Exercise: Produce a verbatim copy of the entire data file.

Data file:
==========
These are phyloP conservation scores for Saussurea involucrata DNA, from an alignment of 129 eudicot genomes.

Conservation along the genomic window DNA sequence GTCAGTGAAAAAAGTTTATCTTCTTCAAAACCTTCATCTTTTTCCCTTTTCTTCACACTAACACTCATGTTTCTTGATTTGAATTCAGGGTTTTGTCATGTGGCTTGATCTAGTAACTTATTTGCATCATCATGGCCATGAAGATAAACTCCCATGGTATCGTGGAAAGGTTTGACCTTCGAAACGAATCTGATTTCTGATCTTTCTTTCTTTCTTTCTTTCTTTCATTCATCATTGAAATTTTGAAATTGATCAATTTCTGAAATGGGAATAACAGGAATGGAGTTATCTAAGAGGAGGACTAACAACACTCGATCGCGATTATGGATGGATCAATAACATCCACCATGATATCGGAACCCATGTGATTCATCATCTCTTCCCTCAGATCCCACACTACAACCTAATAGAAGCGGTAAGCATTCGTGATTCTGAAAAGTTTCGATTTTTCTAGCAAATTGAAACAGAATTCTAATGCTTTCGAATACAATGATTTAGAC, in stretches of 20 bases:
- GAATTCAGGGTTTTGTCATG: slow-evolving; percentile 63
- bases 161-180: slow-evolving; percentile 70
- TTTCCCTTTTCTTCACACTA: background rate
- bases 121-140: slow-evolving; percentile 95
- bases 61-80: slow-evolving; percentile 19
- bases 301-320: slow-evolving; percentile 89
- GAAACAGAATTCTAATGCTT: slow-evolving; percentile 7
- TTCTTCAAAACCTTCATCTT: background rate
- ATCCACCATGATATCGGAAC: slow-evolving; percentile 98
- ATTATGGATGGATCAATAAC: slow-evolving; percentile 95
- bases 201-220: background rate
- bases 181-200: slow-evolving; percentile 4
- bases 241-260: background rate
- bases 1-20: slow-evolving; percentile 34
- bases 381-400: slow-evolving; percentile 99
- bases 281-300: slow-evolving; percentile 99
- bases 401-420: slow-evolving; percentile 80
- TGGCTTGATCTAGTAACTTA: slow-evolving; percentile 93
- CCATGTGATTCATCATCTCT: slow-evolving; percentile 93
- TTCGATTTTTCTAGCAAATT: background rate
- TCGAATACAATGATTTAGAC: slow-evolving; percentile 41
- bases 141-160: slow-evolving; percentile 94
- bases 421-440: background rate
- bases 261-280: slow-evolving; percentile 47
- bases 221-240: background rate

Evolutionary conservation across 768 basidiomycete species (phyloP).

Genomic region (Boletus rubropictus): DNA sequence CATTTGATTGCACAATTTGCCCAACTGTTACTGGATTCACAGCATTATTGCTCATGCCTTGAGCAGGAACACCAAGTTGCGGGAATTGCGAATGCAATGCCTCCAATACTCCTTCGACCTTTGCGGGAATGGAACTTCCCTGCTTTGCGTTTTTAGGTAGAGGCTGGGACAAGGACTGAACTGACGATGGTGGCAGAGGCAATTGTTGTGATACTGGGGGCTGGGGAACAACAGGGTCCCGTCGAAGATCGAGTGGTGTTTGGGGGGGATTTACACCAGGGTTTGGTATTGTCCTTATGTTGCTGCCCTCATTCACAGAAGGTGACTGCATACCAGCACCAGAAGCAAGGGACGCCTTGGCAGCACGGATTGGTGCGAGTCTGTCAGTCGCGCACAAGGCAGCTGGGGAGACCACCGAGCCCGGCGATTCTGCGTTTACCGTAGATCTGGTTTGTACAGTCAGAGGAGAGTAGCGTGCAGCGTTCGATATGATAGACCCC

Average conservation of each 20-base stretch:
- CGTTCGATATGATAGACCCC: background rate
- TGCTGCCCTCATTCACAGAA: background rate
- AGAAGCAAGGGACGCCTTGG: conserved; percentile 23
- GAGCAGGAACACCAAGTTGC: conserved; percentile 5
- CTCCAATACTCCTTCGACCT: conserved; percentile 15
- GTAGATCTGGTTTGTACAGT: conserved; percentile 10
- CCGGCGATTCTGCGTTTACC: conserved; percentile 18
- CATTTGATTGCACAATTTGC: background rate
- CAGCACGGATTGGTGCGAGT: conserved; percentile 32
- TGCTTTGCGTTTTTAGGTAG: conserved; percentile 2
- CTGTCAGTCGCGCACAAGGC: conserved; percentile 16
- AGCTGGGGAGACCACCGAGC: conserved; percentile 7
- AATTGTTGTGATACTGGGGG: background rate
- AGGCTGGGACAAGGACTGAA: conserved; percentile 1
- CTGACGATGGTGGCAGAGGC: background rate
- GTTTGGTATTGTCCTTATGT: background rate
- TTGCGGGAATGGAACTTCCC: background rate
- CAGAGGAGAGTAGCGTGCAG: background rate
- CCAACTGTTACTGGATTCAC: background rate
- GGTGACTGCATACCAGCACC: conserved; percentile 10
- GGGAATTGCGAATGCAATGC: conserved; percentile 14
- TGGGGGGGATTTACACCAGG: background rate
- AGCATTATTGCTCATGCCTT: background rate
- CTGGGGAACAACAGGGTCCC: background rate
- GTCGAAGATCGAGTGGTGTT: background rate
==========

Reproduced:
These are phyloP conservation scores for Saussurea involucrata DNA, from an alignment of 129 eudicot genomes.

Conservation along the genomic window DNA sequence GTCAGTGAAAAAAGTTTATCTTCTTCAAAACCTTCATCTTTTTCCCTTTTCTTCACACTAACACTCATGTTTCTTGATTTGAATTCAGGGTTTTGTCATGTGGCTTGATCTAGTAACTTATTTGCATCATCATGGCCATGAAGATAAACTCCCATGGTATCGTGGAAAGGTTTGACCTTCGAAACGAATCTGATTTCTGATCTTTCTTTCTTTCTTTCTTTCTTTCATTCATCATTGAAATTTTGAAATTGATCAATTTCTGAAATGGGAATAACAGGAATGGAGTTATCTAAGAGGAGGACTAACAACACTCGATCGCGATTATGGATGGATCAATAACATCCACCATGATATCGGAACCCATGTGATTCATCATCTCTTCCCTCAGATCCCACACTACAACCTAATAGAAGCGGTAAGCATTCGTGATTCTGAAAAGTTTCGATTTTTCTAGCAAATTGAAACAGAATTCTAATGCTTTCGAATACAATGATTTAGAC, in stretches of 20 bases:
- GAATTCAGGGTTTTGTCATG: slow-evolving; percentile 63
- bases 161-180: slow-evolving; percentile 70
- TTTCCCTTTTCTTCACACTA: background rate
- bases 121-140: slow-evolving; percentile 95
- bases 61-80: slow-evolving; percentile 19
- bases 301-320: slow-evolving; percentile 89
- GAAACAGAATTCTAATGCTT: slow-evolving; percentile 7
- TTCTTCAAAACCTTCATCTT: background rate
- ATCCACCATGATATCGGAAC: slow-evolving; percentile 98
- ATTATGGATGGATCAATAAC: slow-evolving; percentile 95
- bases 201-220: background rate
- bases 181-200: slow-evolving; percentile 4
- bases 241-260: background rate
- bases 1-20: slow-evolving; percentile 34
- bases 381-400: slow-evolving; percentile 99
- bases 281-300: slow-evolving; percentile 99
- bases 401-420: slow-evolving; percentile 80
- TGGCTTGATCTAGTAACTTA: slow-evolving; percentile 93
- CCATGTGATTCATCATCTCT: slow-evolving; percentile 93
- TTCGATTTTTCTAGCAAATT: background rate
- TCGAATACAATGATTTAGAC: slow-evolving; percentile 41
- bases 141-160: slow-evolving; percentile 94
- bases 421-440: background rate
- bases 261-280: slow-evolving; percentile 47
- bases 221-240: background rate

Evolutionary conservation across 768 basidiomycete species (phyloP).

Genomic region (Boletus rubropictus): DNA sequence CATTTGATTGCACAATTTGCCCAACTGTTACTGGATTCACAGCATTATTGCTCATGCCTTGAGCAGGAACACCAAGTTGCGGGAATTGCGAATGCAATGCCTCCAATACTCCTTCGACCTTTGCGGGAATGGAACTTCCCTGCTTTGCGTTTTTAGGTAGAGGCTGGGACAAGGACTGAACTGACGATGGTGGCAGAGGCAATTGTTGTGATACTGGGGGCTGGGGAACAACAGGGTCCCGTCGAAGATCGAGTGGTGTTTGGGGGGGATTTACACCAGGGTTTGGTATTGTCCTTATGTTGCTGCCCTCATTCACAGAAGGTGACTGCATACCAGCACCAGAAGCAAGGGACGCCTTGGCAGCACGGATTGGTGCGAGTCTGTCAGTCGCGCACAAGGCAGCTGGGGAGACCACCGAGCCCGGCGATTCTGCGTTTACCGTAGATCTGGTTTGTACAGTCAGAGGAGAGTAGCGTGCAGCGTTCGATATGATAGACCCC

Average conservation of each 20-base stretch:
- CGTTCGATATGATAGACCCC: background rate
- TGCTGCCCTCATTCACAGAA: background rate
- AGAAGCAAGGGACGCCTTGG: conserved; percentile 23
- GAGCAGGAACACCAAGTTGC: conserved; percentile 5
- CTCCAATACTCCTTCGACCT: conserved; percentile 15
- GTAGATCTGGTTTGTACAGT: conserved; percentile 10
- CCGGCGATTCTGCGTTTACC: conserved; percentile 18
- CATTTGATTGCACAATTTGC: background rate
- CAGCACGGATTGGTGCGAGT: conserved; percentile 32
- TGCTTTGCGTTTTTAGGTAG: conserved; percentile 2
- CTGTCAGTCGCGCACAAGGC: conserved; percentile 16
- AGCTGGGGAGACCACCGAGC: conserved; percentile 7
- AATTGTTGTGATACTGGGGG: background rate
- AGGCTGGGACAAGGACTGAA: conserved; percentile 1
- CTGACGATGGTGGCAGAGGC: background rate
- GTTTGGTATTGTCCTTATGT: background rate
- TTGCGGGAATGGAACTTCCC: background rate
- CAGAGGAGAGTAGCGTGCAG: background rate
- CCAACTGTTACTGGATTCAC: background rate
- GGTGACTGCATACCAGCACC: conserved; percentile 10
- GGGAATTGCGAATGCAATGC: conserved; percentile 14
- TGGGGGGGATTTACACCAGG: background rate
- AGCATTATTGCTCATGCCTT: background rate
- CTGGGGAACAACAGGGTCCC: background rate
- GTCGAAGATCGAGTGGTGTT: background rate